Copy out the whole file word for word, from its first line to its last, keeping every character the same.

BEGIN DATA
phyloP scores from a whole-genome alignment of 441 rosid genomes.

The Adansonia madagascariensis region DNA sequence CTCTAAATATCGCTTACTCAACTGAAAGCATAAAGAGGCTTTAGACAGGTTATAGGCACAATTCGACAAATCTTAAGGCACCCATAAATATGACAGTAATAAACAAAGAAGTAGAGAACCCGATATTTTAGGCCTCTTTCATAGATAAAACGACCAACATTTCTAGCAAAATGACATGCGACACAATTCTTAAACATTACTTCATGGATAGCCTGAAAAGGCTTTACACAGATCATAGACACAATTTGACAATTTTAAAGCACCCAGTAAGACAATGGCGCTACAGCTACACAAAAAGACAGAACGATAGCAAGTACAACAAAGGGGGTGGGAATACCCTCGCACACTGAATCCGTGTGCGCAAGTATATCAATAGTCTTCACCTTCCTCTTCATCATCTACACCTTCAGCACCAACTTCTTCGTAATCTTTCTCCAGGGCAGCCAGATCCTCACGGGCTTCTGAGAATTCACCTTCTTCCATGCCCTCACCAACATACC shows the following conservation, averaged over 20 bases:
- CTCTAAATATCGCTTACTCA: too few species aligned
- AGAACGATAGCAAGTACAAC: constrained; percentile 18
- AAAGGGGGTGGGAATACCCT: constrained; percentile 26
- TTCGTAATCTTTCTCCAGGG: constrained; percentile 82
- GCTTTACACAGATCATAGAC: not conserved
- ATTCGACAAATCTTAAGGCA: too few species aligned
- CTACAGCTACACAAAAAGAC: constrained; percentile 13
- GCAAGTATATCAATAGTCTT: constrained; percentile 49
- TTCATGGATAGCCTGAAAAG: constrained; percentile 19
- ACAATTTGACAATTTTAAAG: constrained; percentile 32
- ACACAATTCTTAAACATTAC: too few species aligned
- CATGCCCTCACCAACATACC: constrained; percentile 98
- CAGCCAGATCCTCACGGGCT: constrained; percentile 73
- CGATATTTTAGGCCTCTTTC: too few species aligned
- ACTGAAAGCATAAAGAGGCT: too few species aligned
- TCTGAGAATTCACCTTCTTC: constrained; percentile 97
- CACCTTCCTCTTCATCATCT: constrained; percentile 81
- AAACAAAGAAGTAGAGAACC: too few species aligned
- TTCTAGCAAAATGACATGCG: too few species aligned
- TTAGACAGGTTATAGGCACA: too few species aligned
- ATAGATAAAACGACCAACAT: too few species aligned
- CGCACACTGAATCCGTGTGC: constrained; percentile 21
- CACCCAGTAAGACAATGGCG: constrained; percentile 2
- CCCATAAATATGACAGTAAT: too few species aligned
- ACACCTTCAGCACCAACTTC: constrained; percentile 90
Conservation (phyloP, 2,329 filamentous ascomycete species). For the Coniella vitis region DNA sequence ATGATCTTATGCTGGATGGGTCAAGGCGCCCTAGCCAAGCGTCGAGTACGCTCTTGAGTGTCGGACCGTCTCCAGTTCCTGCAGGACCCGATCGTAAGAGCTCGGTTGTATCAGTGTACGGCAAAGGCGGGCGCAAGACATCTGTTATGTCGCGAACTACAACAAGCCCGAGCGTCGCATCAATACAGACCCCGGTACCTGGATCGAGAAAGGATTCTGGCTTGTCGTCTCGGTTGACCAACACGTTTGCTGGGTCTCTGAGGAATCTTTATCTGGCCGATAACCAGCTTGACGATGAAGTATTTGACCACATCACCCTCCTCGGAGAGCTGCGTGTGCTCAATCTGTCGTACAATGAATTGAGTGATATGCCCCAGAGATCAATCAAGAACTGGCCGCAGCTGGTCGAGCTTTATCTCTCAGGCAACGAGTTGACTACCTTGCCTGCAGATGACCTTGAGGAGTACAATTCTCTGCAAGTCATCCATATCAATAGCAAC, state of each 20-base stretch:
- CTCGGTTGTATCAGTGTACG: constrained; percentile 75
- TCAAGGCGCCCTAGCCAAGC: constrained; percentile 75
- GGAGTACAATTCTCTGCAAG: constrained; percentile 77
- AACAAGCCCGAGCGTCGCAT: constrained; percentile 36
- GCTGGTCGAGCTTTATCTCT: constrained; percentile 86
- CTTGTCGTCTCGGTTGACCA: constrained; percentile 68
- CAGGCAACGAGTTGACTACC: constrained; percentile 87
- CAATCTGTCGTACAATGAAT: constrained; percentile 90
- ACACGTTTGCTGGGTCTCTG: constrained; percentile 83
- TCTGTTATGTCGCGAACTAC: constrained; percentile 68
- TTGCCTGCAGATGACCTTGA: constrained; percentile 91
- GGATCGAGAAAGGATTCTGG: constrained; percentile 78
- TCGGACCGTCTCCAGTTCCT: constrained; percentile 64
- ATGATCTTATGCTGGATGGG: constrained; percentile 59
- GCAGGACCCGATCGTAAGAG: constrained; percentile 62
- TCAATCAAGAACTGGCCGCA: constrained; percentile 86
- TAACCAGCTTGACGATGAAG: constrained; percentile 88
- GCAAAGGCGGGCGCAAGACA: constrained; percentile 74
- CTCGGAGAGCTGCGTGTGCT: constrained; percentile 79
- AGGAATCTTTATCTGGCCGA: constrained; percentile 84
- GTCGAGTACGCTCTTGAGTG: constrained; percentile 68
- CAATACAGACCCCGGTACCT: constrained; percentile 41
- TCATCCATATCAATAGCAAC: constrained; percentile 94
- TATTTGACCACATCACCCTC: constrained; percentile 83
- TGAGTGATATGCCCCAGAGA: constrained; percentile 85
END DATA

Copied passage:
phyloP scores from a whole-genome alignment of 441 rosid genomes.

The Adansonia madagascariensis region DNA sequence CTCTAAATATCGCTTACTCAACTGAAAGCATAAAGAGGCTTTAGACAGGTTATAGGCACAATTCGACAAATCTTAAGGCACCCATAAATATGACAGTAATAAACAAAGAAGTAGAGAACCCGATATTTTAGGCCTCTTTCATAGATAAAACGACCAACATTTCTAGCAAAATGACATGCGACACAATTCTTAAACATTACTTCATGGATAGCCTGAAAAGGCTTTACACAGATCATAGACACAATTTGACAATTTTAAAGCACCCAGTAAGACAATGGCGCTACAGCTACACAAAAAGACAGAACGATAGCAAGTACAACAAAGGGGGTGGGAATACCCTCGCACACTGAATCCGTGTGCGCAAGTATATCAATAGTCTTCACCTTCCTCTTCATCATCTACACCTTCAGCACCAACTTCTTCGTAATCTTTCTCCAGGGCAGCCAGATCCTCACGGGCTTCTGAGAATTCACCTTCTTCCATGCCCTCACCAACATACC shows the following conservation, averaged over 20 bases:
- CTCTAAATATCGCTTACTCA: too few species aligned
- AGAACGATAGCAAGTACAAC: constrained; percentile 18
- AAAGGGGGTGGGAATACCCT: constrained; percentile 26
- TTCGTAATCTTTCTCCAGGG: constrained; percentile 82
- GCTTTACACAGATCATAGAC: not conserved
- ATTCGACAAATCTTAAGGCA: too few species aligned
- CTACAGCTACACAAAAAGAC: constrained; percentile 13
- GCAAGTATATCAATAGTCTT: constrained; percentile 49
- TTCATGGATAGCCTGAAAAG: constrained; percentile 19
- ACAATTTGACAATTTTAAAG: constrained; percentile 32
- ACACAATTCTTAAACATTAC: too few species aligned
- CATGCCCTCACCAACATACC: constrained; percentile 98
- CAGCCAGATCCTCACGGGCT: constrained; percentile 73
- CGATATTTTAGGCCTCTTTC: too few species aligned
- ACTGAAAGCATAAAGAGGCT: too few species aligned
- TCTGAGAATTCACCTTCTTC: constrained; percentile 97
- CACCTTCCTCTTCATCATCT: constrained; percentile 81
- AAACAAAGAAGTAGAGAACC: too few species aligned
- TTCTAGCAAAATGACATGCG: too few species aligned
- TTAGACAGGTTATAGGCACA: too few species aligned
- ATAGATAAAACGACCAACAT: too few species aligned
- CGCACACTGAATCCGTGTGC: constrained; percentile 21
- CACCCAGTAAGACAATGGCG: constrained; percentile 2
- CCCATAAATATGACAGTAAT: too few species aligned
- ACACCTTCAGCACCAACTTC: constrained; percentile 90
Conservation (phyloP, 2,329 filamentous ascomycete species). For the Coniella vitis region DNA sequence ATGATCTTATGCTGGATGGGTCAAGGCGCCCTAGCCAAGCGTCGAGTACGCTCTTGAGTGTCGGACCGTCTCCAGTTCCTGCAGGACCCGATCGTAAGAGCTCGGTTGTATCAGTGTACGGCAAAGGCGGGCGCAAGACATCTGTTATGTCGCGAACTACAACAAGCCCGAGCGTCGCATCAATACAGACCCCGGTACCTGGATCGAGAAAGGATTCTGGCTTGTCGTCTCGGTTGACCAACACGTTTGCTGGGTCTCTGAGGAATCTTTATCTGGCCGATAACCAGCTTGACGATGAAGTATTTGACCACATCACCCTCCTCGGAGAGCTGCGTGTGCTCAATCTGTCGTACAATGAATTGAGTGATATGCCCCAGAGATCAATCAAGAACTGGCCGCAGCTGGTCGAGCTTTATCTCTCAGGCAACGAGTTGACTACCTTGCCTGCAGATGACCTTGAGGAGTACAATTCTCTGCAAGTCATCCATATCAATAGCAAC, state of each 20-base stretch:
- CTCGGTTGTATCAGTGTACG: constrained; percentile 75
- TCAAGGCGCCCTAGCCAAGC: constrained; percentile 75
- GGAGTACAATTCTCTGCAAG: constrained; percentile 77
- AACAAGCCCGAGCGTCGCAT: constrained; percentile 36
- GCTGGTCGAGCTTTATCTCT: constrained; percentile 86
- CTTGTCGTCTCGGTTGACCA: constrained; percentile 68
- CAGGCAACGAGTTGACTACC: constrained; percentile 87
- CAATCTGTCGTACAATGAAT: constrained; percentile 90
- ACACGTTTGCTGGGTCTCTG: constrained; percentile 83
- TCTGTTATGTCGCGAACTAC: constrained; percentile 68
- TTGCCTGCAGATGACCTTGA: constrained; percentile 91
- GGATCGAGAAAGGATTCTGG: constrained; percentile 78
- TCGGACCGTCTCCAGTTCCT: constrained; percentile 64
- ATGATCTTATGCTGGATGGG: constrained; percentile 59
- GCAGGACCCGATCGTAAGAG: constrained; percentile 62
- TCAATCAAGAACTGGCCGCA: constrained; percentile 86
- TAACCAGCTTGACGATGAAG: constrained; percentile 88
- GCAAAGGCGGGCGCAAGACA: constrained; percentile 74
- CTCGGAGAGCTGCGTGTGCT: constrained; percentile 79
- AGGAATCTTTATCTGGCCGA: constrained; percentile 84
- GTCGAGTACGCTCTTGAGTG: constrained; percentile 68
- CAATACAGACCCCGGTACCT: constrained; percentile 41
- TCATCCATATCAATAGCAAC: constrained; percentile 94
- TATTTGACCACATCACCCTC: constrained; percentile 83
- TGAGTGATATGCCCCAGAGA: constrained; percentile 85